Benchmarking progress is essential to a successful transition. The World Economic Forum’s Energy Transition Index, which ranks 115 economies on how well they balance energy security and access with environmental sustainability and affordability, shows that the biggest challenge facing energy transition is the lack of readiness among the world’s largest emitters, including US, China, India and Russia. The 10 countries that score the highest in terms of readiness account for only 2.6% of global annual emissions.

To future-proof the global energy system, the Forum’s Shaping the Future of Energy and Materials Platform is working on initiatives including, Systemic Efficiency, Innovation and Clean Energy and the Global Battery Alliance to encourage and enable innovative energy investments, technologies and solutions.

Additionally, the Mission Possible Platform (MPP) is working to assemble public and private partners to further the industry transition to set heavy industry and mobility sectors on the pathway towards net-zero emissions. MPP is an initiative created by the World Economic Forum and the Energy Transitions Commission.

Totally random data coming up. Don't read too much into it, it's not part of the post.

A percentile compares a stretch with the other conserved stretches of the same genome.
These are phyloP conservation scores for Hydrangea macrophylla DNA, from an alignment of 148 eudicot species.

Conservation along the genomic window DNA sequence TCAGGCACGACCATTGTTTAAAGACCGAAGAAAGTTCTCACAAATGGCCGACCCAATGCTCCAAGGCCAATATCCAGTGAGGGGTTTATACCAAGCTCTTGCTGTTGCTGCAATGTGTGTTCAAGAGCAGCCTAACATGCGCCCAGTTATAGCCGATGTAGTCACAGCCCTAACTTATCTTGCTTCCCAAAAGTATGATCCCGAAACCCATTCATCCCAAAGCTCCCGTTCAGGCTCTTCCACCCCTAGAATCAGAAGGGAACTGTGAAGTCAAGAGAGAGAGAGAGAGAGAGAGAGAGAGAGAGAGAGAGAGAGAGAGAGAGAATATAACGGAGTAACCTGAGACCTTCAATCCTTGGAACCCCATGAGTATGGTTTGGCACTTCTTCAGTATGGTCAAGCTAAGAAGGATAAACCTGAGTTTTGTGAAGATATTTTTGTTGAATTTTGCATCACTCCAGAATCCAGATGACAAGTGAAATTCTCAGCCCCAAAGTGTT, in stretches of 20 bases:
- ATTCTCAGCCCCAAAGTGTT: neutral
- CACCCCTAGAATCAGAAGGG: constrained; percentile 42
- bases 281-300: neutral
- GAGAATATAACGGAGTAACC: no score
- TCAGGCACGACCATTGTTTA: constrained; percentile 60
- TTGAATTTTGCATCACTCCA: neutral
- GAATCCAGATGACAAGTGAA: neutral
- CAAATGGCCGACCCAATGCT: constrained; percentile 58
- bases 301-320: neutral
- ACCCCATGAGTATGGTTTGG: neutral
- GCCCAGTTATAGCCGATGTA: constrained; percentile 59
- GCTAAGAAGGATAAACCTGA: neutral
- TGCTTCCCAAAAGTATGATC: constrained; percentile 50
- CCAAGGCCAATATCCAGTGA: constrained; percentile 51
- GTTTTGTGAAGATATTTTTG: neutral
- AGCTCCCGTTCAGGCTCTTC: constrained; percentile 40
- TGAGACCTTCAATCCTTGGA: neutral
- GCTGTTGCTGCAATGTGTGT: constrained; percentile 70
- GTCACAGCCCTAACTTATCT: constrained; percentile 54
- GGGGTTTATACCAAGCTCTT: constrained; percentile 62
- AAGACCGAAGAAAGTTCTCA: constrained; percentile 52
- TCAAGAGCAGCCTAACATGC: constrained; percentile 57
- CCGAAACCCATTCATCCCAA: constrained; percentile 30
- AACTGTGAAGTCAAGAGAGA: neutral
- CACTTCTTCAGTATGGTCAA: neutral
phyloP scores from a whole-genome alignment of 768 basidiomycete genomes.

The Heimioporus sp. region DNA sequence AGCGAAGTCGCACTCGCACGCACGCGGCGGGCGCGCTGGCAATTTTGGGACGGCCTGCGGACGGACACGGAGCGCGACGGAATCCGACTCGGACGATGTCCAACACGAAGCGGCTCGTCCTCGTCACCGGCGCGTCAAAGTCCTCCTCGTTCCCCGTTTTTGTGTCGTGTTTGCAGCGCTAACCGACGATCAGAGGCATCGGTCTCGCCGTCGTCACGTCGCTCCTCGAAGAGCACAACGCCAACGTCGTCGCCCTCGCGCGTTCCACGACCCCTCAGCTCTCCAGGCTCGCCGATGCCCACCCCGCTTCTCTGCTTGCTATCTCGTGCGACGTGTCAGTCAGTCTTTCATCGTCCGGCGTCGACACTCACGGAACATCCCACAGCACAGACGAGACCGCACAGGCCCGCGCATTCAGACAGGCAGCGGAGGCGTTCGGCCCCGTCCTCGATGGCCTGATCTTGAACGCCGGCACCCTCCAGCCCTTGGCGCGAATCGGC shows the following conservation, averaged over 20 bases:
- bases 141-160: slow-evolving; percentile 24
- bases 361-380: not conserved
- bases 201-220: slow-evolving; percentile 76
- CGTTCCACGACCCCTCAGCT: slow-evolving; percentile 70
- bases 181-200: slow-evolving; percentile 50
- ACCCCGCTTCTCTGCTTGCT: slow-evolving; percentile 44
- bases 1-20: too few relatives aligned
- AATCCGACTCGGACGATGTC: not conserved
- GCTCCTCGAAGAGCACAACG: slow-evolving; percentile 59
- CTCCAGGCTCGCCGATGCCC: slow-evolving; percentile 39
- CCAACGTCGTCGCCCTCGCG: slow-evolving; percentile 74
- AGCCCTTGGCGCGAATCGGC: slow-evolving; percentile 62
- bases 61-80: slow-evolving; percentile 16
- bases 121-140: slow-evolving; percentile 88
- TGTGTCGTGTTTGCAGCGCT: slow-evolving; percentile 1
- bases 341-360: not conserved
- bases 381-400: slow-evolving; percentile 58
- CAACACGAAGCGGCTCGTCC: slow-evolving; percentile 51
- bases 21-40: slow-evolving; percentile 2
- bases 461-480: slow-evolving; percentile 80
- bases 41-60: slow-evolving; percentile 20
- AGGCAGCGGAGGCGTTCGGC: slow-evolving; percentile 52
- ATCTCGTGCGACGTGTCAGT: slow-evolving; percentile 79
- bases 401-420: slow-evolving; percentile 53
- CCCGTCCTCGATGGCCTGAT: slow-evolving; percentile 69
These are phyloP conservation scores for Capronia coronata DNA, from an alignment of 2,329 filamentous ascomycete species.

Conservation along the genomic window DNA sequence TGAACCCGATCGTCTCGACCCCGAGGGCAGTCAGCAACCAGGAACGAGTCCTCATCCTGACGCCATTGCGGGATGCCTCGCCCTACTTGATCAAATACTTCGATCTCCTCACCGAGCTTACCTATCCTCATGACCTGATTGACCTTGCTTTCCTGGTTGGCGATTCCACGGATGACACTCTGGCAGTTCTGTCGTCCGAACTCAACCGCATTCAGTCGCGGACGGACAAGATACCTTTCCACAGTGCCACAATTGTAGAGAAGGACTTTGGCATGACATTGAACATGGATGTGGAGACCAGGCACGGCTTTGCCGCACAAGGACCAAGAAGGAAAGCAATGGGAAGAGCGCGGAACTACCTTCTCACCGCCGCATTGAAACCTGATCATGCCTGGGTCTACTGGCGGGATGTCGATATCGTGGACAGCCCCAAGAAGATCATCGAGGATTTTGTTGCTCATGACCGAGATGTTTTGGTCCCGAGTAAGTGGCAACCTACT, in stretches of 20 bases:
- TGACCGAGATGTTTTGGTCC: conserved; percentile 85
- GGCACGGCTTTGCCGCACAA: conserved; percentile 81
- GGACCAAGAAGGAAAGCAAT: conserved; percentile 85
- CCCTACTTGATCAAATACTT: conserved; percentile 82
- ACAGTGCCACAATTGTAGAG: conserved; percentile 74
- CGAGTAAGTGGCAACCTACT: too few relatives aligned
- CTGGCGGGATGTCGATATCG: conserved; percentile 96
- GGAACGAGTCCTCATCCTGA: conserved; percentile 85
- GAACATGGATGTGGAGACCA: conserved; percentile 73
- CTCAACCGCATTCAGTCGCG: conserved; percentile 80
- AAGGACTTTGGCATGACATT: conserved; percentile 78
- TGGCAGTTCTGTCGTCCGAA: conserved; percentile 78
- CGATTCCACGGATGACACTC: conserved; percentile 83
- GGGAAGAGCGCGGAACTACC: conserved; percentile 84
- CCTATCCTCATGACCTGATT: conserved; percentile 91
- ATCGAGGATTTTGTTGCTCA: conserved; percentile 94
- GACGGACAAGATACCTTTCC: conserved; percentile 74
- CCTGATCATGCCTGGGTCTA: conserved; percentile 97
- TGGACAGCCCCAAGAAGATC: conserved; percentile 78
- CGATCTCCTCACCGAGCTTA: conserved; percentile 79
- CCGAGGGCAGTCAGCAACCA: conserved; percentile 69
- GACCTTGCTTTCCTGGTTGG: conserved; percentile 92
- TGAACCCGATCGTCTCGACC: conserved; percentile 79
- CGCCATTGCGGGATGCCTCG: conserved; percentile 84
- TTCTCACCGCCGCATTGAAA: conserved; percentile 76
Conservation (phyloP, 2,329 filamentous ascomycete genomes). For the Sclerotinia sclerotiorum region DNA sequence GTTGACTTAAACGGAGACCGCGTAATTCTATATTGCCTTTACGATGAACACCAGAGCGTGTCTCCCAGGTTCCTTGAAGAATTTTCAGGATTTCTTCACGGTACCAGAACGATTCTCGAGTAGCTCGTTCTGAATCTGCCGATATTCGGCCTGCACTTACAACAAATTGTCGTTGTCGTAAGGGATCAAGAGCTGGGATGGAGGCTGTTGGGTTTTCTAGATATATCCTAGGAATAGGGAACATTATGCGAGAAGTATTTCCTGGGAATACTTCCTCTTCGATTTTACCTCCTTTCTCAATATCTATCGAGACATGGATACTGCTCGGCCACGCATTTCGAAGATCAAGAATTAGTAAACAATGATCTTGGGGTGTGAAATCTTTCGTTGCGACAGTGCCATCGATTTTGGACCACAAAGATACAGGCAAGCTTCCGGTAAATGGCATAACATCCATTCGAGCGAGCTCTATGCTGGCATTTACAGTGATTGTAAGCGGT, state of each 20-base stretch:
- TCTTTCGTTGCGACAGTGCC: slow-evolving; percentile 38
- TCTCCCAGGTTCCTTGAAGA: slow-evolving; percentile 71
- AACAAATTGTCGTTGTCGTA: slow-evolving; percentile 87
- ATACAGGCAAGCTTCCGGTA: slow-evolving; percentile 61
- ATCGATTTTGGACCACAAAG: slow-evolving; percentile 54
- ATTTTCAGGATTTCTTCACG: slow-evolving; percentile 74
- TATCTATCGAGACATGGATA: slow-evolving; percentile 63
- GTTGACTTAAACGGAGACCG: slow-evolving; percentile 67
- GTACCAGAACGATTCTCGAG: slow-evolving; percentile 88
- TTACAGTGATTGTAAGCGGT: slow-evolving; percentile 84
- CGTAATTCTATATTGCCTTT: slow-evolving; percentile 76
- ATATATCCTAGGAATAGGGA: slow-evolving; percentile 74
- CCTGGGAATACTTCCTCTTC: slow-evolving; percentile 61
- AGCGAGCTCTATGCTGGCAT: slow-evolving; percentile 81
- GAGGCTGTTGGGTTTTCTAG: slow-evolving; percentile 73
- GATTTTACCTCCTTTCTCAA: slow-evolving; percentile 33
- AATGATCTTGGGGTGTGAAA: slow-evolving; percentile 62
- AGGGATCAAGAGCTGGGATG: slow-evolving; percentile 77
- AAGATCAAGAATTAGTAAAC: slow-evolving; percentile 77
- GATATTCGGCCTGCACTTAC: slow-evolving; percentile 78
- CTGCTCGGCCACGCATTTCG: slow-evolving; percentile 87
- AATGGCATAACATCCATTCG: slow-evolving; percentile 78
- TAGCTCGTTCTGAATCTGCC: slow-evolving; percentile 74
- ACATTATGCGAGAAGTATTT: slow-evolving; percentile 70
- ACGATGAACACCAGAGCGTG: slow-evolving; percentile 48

Is your organisation interested in working with the World Economic Forum? Find out more here.

3. Pristine coral reef found off Tahiti

Scientists have discovered a pristine, 3km (1.8 mile) long reef of giant rose-shaped corals off the coast of Tahiti, in waters thought to be deep enough to protect it from the bleaching effects of the warming ocean.

The reef, which lies at depths of more than 30 metres (100 feet), probably took around 25 years to grow. Some of the rose-shaped corals measure more than 2 metres in diameter.

"It was magical to witness giant, beautiful rose corals which stretch for as far as the eye can see. It was like a work of art," said French photographer Alexis Rosenfeld, who led the team of international divers that made the discovery.

Most of the world's known coral reefs are in warmer waters at depths of up to 25 metres, UNESCO said. The reef off Tahiti lies in the "twilight zone", 30 to 120 metres below the surface where there is still enough light for coral to grow and reproduce.